Senior figures in local highways have urged the Government to produce new guidance for electric vehicle charging facilities but the Department for Transport (DfT) appears to be reluctant.
The news comes as the highways sector is preparing for a major expansion in charging facilities, both on street and off, as the electric vehicle market continues to expand.
The Government has announced that new diesel and petrol cars and vans will be banned in the UK from 2040 and chancellor Philip Hammond made electric vehicles a centrepiece of his autumn Budget last year.
However the DfT appears unwilling to issue guidance to local authorities on how best to build and develop charging networks. It suggested to Transport Network that local authorities were best placed to determine what on-street charging solutions will work best for their areas and residents.
However the recent conference of the Highway Authorities and Utilities Committee (HAUC(UK)) - which brings local highway authorities and the utilities sector together to advise government - one of its joint chairs responded to a question on the issue and suggested some guidance might be necessary.
Jerry McConkey, CEO of JAG(UK), said: ' We tried to engage with the Government about getting some guidance out. Electric vehicles are coming – you can’t hide away from that. There’s a lot of companies out there who are trying to develop ways of delivering electrical charge points, particularly to terraced houses. I’ve been meeting with some of them already.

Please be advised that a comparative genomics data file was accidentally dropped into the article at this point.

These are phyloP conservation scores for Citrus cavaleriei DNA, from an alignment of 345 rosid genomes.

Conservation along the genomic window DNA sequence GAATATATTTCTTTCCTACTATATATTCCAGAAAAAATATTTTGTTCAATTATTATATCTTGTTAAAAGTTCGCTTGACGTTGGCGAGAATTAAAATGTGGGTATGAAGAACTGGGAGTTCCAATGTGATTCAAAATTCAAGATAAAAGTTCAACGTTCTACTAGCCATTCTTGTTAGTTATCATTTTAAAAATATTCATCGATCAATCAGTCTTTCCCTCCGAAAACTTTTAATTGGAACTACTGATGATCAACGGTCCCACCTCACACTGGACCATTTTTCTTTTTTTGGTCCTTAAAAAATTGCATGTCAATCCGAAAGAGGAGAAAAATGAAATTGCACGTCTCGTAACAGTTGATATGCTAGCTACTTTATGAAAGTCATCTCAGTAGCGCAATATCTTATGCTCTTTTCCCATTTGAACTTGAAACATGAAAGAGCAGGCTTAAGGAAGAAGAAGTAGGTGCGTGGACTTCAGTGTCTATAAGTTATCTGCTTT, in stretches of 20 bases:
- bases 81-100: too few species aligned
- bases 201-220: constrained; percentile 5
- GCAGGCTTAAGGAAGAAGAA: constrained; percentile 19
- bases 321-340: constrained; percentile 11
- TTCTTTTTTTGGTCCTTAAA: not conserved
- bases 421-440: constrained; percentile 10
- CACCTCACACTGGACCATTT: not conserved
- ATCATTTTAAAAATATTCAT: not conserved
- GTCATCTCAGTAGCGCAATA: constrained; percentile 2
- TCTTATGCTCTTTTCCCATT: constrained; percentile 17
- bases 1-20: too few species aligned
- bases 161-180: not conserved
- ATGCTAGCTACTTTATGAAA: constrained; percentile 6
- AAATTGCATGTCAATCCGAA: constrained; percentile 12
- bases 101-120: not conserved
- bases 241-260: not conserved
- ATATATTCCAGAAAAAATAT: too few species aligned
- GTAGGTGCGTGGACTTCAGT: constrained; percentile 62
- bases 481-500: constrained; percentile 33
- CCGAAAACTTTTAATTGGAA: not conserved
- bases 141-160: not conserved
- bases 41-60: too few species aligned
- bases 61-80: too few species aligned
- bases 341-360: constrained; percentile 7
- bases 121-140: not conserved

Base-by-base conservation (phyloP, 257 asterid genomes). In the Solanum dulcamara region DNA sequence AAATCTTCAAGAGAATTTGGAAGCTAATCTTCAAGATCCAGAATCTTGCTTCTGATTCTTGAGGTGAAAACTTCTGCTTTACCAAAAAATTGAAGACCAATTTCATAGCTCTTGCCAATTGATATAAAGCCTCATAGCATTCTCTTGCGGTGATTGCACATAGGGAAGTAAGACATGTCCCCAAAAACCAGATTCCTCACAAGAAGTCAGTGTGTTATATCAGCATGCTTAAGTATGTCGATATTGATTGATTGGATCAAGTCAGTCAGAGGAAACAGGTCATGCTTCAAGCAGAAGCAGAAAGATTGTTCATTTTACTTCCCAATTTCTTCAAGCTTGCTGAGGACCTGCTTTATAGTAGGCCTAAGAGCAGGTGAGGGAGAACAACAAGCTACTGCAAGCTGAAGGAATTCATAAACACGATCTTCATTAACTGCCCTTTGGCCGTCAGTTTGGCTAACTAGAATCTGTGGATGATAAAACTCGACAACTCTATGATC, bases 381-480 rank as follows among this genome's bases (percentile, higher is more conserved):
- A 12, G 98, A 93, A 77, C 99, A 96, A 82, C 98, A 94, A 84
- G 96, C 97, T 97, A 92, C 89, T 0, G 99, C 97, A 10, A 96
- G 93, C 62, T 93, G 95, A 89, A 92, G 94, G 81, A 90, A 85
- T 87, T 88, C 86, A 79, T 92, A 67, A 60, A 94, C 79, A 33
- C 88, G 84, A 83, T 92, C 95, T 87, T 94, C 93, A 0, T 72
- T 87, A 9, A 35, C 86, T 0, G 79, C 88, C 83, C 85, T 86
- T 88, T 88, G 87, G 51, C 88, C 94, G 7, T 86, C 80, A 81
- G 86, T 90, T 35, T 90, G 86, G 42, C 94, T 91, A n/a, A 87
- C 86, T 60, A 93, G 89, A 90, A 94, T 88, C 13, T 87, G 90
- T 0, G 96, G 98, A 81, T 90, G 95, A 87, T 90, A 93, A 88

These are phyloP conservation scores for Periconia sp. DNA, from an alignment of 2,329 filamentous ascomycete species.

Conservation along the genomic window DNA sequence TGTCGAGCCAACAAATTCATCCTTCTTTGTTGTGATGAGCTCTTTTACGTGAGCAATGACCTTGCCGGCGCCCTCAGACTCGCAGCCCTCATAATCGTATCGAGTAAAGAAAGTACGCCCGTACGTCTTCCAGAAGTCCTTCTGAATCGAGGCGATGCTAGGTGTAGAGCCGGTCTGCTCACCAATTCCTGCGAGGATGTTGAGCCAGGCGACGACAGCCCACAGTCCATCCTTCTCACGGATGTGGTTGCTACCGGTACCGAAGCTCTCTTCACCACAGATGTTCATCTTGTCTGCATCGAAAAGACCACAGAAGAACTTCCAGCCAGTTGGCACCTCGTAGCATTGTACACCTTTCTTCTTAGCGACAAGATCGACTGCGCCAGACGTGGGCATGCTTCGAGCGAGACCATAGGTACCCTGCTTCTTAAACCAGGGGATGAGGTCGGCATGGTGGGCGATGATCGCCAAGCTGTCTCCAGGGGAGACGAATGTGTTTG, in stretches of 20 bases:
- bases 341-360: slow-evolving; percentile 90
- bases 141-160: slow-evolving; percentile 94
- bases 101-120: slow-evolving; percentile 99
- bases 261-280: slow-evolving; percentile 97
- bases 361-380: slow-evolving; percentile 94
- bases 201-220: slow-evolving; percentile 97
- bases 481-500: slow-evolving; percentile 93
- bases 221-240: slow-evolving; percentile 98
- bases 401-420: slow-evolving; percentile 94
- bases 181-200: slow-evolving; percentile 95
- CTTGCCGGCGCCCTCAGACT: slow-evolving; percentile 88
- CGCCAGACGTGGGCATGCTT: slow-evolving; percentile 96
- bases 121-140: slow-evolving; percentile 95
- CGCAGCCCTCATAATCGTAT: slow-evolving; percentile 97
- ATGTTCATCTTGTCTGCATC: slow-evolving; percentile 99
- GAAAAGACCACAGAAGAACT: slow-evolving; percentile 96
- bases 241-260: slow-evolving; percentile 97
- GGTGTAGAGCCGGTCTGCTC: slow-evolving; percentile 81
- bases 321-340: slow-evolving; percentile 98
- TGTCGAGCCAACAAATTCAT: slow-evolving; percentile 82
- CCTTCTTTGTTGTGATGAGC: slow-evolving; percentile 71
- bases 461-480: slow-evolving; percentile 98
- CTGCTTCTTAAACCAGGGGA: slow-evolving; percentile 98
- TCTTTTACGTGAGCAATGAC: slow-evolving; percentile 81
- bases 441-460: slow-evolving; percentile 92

'The problem we’ve got is some of the ideas of these companies don’t currently comply with any kind of reinstatement specification. So we need to be open to new ideas and engage with them. I’ve already spoken to the chairs of working groups about these ideas, which are outside the box.
'It’s not traditional. We’re a traditional industry but we need to be open to new ideas and not stay entrenched.'
The Government has made a further £4.5m grant funding available to 2020 for the On-street Residential Chargepoint Scheme (ORCS) for local authorities to roll-out charging facilities on publically owned residential streets.
The Energy Saving Trust, which administers the scheme on behalf of government, provides assistance to local authorities by sharing knowledge, expertise and directly supporting the development of more eletric vehicle infrastructure delivery plans and applications to the on-street scheme.
In addition, the DfT highlighted that is £20m R&D of matched funding available to assist the development and trial of innovative and mass deployable public on-street charging solutions that can be installed across entire streets and communities.
At the autumn budget the Treasury pledged to support the transition to zero emission vehicles by:
- regulating to support the wider roll-out of charging infrastructure
- investing £200m, to be matched by private investment, into a new £400m Charging Investment Infrastructure Fund
- committing to electrify 25% of cars in central government department fleets by 2022 providing £100m to guarantee continuation of the Plug-In Car Grant to 2020 to help consumers with the cost of purchasing a new battery electric vehicle.